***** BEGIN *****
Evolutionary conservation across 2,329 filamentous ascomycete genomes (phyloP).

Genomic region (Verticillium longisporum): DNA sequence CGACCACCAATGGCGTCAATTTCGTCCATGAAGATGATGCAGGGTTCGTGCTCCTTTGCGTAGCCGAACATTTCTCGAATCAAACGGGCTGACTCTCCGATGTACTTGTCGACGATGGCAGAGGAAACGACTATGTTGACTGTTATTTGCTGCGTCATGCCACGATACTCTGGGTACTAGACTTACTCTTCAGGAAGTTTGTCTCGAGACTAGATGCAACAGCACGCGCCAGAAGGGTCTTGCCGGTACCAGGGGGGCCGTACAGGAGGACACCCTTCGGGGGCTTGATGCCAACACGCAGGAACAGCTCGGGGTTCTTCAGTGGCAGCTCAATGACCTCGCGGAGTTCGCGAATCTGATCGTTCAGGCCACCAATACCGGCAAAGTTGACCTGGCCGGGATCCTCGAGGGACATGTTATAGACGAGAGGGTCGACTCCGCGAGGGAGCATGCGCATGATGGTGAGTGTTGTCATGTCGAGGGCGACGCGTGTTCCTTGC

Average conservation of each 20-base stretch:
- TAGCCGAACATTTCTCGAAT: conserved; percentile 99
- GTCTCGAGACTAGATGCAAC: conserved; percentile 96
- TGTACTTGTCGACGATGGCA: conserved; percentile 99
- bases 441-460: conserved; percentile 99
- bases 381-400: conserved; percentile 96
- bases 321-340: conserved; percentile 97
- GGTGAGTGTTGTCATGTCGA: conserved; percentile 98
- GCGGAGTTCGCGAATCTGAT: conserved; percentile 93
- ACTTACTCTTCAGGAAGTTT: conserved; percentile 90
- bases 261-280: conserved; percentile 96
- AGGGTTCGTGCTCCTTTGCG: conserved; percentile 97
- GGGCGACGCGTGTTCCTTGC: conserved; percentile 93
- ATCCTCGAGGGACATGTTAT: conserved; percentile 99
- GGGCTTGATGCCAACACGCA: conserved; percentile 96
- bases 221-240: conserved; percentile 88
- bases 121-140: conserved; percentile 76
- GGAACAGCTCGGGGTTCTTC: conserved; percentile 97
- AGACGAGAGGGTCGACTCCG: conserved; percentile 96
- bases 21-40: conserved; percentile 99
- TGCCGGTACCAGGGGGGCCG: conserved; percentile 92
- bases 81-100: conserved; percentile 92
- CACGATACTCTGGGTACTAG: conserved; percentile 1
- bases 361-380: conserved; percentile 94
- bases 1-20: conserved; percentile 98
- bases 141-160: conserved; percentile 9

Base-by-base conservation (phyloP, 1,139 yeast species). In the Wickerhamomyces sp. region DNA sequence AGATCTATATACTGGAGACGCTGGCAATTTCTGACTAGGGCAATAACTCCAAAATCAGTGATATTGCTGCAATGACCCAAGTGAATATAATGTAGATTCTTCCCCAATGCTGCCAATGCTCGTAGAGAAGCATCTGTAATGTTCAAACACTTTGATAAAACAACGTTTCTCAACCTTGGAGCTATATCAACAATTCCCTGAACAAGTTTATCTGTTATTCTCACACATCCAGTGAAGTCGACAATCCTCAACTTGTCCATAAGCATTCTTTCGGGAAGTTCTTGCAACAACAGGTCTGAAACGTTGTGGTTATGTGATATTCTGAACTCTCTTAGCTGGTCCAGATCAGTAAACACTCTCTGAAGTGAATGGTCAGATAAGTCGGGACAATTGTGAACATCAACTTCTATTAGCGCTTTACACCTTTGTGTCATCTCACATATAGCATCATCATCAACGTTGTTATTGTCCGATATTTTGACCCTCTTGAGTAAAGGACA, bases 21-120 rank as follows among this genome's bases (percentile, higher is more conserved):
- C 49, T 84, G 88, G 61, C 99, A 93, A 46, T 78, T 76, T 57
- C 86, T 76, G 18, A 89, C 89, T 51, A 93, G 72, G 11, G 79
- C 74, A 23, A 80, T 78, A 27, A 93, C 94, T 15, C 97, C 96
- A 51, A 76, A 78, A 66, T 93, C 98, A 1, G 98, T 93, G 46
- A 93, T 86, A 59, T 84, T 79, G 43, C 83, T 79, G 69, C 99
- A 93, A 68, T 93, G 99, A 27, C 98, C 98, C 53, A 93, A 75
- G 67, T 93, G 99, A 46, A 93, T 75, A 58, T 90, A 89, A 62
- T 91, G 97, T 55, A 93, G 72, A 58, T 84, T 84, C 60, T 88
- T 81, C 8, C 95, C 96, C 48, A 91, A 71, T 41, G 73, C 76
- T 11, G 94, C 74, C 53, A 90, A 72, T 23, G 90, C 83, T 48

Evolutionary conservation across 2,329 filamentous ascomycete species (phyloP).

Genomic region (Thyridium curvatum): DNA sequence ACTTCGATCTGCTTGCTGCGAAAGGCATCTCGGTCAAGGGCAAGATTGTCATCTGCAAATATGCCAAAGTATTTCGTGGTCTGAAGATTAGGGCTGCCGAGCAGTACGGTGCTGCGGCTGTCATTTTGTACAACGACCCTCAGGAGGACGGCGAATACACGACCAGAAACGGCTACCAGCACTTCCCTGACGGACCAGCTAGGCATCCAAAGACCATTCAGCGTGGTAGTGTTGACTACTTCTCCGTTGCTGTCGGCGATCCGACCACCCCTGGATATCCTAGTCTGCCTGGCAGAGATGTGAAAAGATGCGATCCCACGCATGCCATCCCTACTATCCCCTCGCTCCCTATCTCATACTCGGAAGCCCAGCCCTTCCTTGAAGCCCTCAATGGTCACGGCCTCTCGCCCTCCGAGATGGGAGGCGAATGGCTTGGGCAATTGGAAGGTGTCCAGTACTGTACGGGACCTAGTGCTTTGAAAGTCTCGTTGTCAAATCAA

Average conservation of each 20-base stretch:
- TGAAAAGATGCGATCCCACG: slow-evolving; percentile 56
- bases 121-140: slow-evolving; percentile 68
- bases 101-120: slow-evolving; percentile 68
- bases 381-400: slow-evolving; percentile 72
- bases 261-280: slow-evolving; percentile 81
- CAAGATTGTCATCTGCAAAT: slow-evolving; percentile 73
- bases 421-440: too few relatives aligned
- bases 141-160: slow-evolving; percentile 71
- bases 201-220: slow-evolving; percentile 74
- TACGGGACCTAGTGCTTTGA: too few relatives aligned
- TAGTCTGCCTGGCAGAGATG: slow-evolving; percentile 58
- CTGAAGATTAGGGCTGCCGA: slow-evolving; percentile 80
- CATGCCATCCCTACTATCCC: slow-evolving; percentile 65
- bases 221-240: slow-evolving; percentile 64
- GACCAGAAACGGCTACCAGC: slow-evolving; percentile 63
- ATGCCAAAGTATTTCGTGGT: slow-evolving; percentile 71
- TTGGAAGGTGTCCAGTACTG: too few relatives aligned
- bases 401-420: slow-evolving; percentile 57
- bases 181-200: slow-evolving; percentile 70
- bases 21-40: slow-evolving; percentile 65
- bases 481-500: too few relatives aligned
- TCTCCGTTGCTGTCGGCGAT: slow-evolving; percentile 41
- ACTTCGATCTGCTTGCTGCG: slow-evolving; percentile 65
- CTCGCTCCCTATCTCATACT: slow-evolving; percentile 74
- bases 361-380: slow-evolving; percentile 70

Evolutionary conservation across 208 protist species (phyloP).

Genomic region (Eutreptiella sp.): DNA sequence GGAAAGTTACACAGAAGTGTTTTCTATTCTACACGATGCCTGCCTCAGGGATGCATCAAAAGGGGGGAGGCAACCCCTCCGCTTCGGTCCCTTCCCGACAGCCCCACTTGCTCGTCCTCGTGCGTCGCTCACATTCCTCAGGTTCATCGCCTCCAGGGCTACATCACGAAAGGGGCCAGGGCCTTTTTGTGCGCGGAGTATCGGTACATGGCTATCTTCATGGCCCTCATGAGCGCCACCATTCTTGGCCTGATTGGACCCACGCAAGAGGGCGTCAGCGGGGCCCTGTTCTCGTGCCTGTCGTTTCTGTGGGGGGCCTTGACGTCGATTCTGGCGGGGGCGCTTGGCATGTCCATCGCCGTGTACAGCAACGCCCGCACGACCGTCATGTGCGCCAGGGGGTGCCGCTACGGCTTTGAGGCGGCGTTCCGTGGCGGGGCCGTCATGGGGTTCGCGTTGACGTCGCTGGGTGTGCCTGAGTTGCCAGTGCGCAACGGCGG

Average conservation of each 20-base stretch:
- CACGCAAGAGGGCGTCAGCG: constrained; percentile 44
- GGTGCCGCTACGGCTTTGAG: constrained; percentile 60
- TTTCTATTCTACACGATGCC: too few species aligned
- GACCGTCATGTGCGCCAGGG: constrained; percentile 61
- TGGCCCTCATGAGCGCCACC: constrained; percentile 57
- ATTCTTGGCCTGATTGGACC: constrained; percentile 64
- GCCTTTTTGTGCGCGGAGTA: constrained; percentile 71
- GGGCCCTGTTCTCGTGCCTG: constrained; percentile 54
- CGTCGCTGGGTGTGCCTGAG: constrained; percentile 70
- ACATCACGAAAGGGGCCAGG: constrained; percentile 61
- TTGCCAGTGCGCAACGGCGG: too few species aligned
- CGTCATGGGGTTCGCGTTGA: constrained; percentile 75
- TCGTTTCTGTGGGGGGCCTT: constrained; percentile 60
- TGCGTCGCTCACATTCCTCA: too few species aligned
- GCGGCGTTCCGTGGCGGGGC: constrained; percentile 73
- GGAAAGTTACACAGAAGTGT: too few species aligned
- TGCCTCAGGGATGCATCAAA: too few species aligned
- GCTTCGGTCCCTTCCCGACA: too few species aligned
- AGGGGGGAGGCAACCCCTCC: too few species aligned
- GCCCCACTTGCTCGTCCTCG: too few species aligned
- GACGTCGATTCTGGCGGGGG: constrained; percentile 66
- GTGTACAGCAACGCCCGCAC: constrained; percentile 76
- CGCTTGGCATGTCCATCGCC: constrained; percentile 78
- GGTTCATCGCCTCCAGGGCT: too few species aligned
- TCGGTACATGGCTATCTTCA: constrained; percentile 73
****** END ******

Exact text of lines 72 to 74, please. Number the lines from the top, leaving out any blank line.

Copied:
- GGTGCCGCTACGGCTTTGAG: constrained; percentile 60
- TTTCTATTCTACACGATGCC: too few species aligned
- GACCGTCATGTGCGCCAGGG: constrained; percentile 61